Cosma then shot back with:

I also don’t think of the alternatives as “measure theory vs. how-to-think-like-a-scientist” or even “measure theory vs. statistics”. My feeling — I haven’t, sadly, done a proper experiment! — is that it’s easier to, say, take someone whose math background is shaky and teach them how a generating-class argument works in probability than it is to take someone who is very good at doing math homework problems and teach them the skills and attitudes of independent research.

You say, “I think of it as “measure theory vs. economics” or “measure theory vs. CS” or “measure theory vs. poli sci” or whatever.” I’m more ambitious; I want our students to learn measure-theoretic probability, and scientific programming, and whatever substantive field they need for doing their research, and, of course, statistical theory and methods and data analysis. Because I honestly think that if someone is going to engage in building stochastic models for parts of the world, they really ought to understand how probability _works_, and that is why measure theory is important, rather than for its own sake. (I admit to some background bias towards the probabilist’s view of the world.) At the same time it seems to me a shame (to use no stronger word) if someone, in this day and age, gets a ph.d. in statistics and doesn’t know how to program beyond patching together scripts in R.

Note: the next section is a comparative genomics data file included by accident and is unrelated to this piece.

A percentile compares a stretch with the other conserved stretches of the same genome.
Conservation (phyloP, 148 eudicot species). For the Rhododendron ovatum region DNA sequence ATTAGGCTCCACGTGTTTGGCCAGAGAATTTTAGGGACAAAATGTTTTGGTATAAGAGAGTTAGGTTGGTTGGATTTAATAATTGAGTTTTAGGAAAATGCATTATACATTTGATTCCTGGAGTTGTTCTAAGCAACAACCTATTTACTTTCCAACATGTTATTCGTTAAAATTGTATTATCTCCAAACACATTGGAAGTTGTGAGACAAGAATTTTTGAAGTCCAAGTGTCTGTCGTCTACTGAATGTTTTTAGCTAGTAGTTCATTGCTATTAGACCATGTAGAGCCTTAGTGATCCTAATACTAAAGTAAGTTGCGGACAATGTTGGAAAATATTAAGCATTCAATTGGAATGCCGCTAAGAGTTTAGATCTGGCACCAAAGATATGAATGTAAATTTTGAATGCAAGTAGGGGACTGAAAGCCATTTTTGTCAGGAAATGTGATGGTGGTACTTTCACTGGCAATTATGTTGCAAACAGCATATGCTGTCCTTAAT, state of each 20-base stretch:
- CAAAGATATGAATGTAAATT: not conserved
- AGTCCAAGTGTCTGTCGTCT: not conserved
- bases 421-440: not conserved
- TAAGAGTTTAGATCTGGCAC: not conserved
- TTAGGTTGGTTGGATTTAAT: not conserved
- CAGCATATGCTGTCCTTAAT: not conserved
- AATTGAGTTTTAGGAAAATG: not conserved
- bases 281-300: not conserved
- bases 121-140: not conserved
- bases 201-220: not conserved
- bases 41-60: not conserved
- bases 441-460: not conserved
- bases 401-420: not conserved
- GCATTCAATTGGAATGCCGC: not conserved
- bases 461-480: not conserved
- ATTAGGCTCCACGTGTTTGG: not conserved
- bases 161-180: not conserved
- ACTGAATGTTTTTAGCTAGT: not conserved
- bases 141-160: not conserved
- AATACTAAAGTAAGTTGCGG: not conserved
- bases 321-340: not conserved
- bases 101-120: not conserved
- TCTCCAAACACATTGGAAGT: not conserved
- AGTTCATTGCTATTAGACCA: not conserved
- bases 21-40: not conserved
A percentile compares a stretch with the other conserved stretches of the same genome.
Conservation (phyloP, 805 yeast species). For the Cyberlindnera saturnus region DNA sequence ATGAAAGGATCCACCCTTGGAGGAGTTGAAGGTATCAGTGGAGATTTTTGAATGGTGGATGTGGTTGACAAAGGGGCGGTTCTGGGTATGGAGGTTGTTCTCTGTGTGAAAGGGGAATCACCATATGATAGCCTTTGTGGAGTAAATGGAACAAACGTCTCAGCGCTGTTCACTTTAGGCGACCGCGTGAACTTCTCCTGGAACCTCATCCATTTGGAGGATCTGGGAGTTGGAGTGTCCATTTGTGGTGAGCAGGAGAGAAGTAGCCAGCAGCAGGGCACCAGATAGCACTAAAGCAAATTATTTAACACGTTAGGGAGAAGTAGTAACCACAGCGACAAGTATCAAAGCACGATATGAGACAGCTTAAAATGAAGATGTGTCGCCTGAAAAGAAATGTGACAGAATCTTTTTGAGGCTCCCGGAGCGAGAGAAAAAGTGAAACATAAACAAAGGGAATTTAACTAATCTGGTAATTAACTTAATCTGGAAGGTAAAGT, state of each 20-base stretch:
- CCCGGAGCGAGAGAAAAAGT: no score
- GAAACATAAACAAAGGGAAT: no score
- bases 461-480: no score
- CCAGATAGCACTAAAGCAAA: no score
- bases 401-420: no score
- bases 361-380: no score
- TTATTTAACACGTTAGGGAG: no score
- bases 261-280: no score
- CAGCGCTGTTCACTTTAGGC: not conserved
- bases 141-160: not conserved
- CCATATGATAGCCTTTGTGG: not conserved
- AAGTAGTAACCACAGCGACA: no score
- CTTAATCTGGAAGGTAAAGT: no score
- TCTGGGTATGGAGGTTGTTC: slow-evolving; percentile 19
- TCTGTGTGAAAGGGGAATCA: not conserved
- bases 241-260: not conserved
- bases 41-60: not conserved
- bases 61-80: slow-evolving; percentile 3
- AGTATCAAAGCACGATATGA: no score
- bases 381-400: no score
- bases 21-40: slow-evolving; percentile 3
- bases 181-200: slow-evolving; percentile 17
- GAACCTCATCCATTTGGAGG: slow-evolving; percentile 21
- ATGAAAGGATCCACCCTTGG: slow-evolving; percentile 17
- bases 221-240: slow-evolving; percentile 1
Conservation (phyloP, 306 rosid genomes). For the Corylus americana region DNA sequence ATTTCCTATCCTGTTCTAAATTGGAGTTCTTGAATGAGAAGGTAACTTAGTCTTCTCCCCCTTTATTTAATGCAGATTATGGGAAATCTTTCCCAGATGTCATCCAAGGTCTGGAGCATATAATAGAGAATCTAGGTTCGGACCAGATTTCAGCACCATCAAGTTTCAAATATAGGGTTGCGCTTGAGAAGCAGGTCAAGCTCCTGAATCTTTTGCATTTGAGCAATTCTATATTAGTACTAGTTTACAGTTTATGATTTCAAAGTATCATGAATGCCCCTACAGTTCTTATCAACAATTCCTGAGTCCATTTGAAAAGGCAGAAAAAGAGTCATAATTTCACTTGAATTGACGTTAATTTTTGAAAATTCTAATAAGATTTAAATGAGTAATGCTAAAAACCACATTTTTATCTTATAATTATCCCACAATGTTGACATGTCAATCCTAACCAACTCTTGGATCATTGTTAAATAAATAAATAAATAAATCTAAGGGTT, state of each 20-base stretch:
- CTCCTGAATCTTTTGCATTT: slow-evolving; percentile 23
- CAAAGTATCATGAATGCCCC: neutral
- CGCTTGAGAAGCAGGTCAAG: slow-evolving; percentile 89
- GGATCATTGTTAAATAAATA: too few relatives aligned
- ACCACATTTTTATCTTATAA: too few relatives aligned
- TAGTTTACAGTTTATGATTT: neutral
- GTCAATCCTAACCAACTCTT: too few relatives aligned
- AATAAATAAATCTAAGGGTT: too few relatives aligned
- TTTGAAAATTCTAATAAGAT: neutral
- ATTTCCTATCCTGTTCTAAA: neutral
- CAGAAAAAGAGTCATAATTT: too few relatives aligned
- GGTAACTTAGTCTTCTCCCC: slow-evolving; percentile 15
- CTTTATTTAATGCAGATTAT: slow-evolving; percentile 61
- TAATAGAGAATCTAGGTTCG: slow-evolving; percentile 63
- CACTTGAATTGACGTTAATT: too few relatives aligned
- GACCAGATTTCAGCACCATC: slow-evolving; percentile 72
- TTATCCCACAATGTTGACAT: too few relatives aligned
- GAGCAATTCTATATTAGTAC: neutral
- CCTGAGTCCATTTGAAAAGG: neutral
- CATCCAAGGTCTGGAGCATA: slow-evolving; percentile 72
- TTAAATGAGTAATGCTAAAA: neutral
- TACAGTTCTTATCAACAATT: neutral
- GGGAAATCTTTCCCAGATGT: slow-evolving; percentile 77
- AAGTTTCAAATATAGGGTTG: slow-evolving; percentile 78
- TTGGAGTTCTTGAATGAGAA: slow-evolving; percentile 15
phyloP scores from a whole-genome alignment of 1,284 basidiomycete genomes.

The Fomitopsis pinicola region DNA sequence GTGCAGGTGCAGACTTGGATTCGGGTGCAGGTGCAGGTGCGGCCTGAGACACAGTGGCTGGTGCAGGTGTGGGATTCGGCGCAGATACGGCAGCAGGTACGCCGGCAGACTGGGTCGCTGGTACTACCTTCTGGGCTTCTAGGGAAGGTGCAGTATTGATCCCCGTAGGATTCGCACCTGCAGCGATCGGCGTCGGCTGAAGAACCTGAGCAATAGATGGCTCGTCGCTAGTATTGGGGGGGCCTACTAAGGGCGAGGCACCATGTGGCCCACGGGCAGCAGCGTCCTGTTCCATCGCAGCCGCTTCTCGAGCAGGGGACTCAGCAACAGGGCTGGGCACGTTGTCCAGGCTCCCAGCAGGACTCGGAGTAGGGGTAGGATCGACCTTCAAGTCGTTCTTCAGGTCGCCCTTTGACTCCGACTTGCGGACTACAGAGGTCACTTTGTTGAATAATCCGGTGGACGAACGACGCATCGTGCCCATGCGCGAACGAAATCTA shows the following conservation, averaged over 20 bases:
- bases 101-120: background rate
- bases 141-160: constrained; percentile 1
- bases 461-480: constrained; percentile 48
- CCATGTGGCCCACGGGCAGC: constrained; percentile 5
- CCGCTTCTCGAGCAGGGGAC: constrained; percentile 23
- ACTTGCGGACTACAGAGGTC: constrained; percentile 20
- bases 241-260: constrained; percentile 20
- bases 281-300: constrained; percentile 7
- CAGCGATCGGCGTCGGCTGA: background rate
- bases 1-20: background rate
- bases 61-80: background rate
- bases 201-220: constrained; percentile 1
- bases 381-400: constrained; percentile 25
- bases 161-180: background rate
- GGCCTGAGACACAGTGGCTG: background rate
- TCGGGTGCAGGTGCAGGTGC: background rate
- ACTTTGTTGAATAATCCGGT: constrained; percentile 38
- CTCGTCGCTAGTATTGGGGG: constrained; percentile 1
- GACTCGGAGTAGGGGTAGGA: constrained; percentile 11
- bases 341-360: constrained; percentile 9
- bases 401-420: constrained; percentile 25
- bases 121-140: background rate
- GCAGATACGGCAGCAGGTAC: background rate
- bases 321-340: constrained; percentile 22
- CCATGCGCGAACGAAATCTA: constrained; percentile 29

P.S. I think measure theory should be part of the Ph.D. statistics curriculum but I don’t think it should be a *required* part of the curriculum. Not unless other important topics such as experimental design, sample surveys, statistical computing and graphics, stochastic modeling, etc etc are required also. It’s sad to think of someone getting a Ph.D. in statistics and not knowing how to work with mixed discrete/continuous variables (see Nicolas’s comment below) but it seems equally sad to see Ph.D.’s who don’t know what Anova is, who don’t know the basic principles of experimental design (for example, that it’s more effective to double the effect size than to double the sample size), who don’t know how to analyze a cluster sample, and so forth.